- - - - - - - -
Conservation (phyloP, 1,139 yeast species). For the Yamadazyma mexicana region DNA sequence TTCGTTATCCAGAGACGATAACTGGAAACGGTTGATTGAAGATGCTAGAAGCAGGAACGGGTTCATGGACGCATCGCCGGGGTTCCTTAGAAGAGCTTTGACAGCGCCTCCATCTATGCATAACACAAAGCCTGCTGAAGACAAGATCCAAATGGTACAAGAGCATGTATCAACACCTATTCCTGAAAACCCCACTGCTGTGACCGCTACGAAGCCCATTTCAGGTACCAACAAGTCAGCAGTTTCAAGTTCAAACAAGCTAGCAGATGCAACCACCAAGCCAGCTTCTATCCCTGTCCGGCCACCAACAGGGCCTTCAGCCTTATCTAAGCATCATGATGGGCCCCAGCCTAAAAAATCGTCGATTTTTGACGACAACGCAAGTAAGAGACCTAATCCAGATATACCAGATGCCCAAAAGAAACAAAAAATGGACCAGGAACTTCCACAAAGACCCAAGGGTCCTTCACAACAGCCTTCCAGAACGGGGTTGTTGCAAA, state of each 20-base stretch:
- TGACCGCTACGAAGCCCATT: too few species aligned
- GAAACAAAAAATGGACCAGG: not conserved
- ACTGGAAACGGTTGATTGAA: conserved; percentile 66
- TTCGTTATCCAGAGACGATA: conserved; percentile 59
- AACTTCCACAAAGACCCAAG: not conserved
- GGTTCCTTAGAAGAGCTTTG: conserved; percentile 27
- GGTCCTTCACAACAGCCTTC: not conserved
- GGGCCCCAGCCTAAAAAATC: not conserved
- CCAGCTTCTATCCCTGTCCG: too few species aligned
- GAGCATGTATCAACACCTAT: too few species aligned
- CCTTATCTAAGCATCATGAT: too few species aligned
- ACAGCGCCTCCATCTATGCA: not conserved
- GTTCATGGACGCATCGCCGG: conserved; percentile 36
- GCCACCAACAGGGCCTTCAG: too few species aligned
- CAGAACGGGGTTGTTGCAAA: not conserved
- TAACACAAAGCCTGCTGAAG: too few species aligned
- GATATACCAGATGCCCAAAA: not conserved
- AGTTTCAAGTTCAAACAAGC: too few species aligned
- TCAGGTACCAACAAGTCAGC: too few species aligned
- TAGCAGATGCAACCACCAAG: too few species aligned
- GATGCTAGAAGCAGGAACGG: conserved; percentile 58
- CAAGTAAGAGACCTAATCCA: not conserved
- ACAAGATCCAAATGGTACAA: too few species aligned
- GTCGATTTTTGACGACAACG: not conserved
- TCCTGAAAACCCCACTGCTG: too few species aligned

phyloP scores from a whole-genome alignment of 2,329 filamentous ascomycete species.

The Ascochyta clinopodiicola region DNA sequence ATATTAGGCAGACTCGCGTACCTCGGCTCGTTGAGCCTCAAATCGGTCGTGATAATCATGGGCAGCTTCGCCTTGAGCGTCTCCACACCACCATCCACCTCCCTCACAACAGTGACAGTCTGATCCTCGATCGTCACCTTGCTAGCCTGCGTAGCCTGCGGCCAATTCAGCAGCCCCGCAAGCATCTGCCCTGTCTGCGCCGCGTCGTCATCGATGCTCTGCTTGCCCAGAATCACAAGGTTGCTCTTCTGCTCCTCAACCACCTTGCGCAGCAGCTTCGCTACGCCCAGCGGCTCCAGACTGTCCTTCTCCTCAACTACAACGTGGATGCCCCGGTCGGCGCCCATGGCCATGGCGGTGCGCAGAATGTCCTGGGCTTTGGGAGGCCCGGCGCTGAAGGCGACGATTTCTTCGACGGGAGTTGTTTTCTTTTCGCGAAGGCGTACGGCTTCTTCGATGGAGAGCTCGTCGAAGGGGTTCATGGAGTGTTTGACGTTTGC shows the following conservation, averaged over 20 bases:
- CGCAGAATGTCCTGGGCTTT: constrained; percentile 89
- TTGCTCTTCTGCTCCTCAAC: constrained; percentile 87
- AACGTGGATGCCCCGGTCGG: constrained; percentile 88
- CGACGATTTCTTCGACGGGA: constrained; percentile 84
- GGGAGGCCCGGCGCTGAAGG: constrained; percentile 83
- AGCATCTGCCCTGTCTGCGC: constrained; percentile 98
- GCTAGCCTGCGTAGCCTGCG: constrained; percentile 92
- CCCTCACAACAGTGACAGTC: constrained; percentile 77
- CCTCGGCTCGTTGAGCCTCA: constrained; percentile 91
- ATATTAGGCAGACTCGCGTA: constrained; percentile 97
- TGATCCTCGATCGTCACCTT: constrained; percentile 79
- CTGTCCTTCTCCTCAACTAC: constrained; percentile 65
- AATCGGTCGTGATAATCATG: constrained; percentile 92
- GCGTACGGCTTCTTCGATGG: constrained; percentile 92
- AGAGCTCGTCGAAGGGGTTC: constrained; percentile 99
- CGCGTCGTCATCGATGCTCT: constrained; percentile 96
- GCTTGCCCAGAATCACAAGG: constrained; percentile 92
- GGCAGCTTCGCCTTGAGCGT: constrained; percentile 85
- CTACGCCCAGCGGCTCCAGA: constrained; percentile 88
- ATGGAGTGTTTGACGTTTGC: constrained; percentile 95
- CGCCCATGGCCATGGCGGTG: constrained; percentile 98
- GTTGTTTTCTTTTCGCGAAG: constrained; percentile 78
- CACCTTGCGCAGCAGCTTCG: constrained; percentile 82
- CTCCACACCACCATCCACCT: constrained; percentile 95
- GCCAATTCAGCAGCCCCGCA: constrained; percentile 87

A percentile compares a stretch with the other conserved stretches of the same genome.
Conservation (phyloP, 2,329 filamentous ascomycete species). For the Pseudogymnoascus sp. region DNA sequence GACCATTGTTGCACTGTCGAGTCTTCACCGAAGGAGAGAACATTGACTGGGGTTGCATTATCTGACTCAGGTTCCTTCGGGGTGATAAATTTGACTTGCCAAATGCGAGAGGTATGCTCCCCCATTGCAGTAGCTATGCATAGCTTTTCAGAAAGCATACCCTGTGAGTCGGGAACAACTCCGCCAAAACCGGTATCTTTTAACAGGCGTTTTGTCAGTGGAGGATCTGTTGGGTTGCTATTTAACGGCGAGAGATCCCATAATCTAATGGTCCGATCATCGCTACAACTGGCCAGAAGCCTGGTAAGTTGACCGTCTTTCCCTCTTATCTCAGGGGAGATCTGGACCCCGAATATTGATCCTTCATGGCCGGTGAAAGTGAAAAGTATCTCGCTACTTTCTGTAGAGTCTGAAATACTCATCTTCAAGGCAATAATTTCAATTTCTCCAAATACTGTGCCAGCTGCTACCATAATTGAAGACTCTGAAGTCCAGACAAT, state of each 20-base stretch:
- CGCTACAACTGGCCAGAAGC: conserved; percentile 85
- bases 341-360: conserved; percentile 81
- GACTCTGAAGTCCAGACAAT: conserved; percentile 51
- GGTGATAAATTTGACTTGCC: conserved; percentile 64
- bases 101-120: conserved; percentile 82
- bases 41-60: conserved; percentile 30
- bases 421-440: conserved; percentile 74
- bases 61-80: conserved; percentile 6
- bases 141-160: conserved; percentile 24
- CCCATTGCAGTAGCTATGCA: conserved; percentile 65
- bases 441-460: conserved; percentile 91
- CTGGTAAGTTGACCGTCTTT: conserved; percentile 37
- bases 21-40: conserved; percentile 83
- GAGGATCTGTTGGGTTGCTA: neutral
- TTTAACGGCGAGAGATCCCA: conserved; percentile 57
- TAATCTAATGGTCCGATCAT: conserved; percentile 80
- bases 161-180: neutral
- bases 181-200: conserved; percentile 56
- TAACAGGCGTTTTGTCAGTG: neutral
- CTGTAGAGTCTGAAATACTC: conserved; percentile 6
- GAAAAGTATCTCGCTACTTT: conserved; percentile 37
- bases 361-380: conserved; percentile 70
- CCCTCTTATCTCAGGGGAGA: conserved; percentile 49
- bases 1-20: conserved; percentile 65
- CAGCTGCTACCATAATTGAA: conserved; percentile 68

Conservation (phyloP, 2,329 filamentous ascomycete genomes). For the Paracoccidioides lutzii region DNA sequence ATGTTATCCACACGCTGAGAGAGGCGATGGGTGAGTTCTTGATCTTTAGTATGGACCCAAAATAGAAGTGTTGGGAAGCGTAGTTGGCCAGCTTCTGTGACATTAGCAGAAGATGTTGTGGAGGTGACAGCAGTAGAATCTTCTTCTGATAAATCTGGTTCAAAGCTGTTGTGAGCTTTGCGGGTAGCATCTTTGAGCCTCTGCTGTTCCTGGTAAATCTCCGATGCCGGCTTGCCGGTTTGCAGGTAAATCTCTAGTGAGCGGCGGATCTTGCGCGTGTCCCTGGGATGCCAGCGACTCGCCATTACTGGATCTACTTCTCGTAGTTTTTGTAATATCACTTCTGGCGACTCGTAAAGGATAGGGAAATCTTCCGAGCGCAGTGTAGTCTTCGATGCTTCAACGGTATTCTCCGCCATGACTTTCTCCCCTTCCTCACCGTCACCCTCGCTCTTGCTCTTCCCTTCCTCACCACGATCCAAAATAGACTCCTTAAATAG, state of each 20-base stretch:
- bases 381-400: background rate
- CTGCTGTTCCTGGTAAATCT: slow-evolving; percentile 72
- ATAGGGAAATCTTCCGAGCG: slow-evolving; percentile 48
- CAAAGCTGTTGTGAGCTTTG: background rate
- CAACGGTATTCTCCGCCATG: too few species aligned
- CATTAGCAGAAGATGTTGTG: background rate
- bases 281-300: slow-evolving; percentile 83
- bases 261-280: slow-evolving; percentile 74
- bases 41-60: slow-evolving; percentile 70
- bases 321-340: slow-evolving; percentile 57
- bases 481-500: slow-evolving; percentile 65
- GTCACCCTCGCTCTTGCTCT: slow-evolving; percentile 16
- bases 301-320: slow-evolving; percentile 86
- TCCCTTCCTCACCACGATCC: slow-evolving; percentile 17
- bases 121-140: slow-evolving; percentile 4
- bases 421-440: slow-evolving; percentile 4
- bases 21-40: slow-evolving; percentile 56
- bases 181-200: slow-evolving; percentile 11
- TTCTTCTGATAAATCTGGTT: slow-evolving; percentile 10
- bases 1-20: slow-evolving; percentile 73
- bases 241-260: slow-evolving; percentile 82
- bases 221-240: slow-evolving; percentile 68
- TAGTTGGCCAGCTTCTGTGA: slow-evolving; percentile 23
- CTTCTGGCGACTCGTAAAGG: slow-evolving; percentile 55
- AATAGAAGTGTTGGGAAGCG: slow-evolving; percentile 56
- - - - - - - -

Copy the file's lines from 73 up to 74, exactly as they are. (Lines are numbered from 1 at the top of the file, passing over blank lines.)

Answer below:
- bases 181-200: conserved; percentile 56
- TAACAGGCGTTTTGTCAGTG: neutral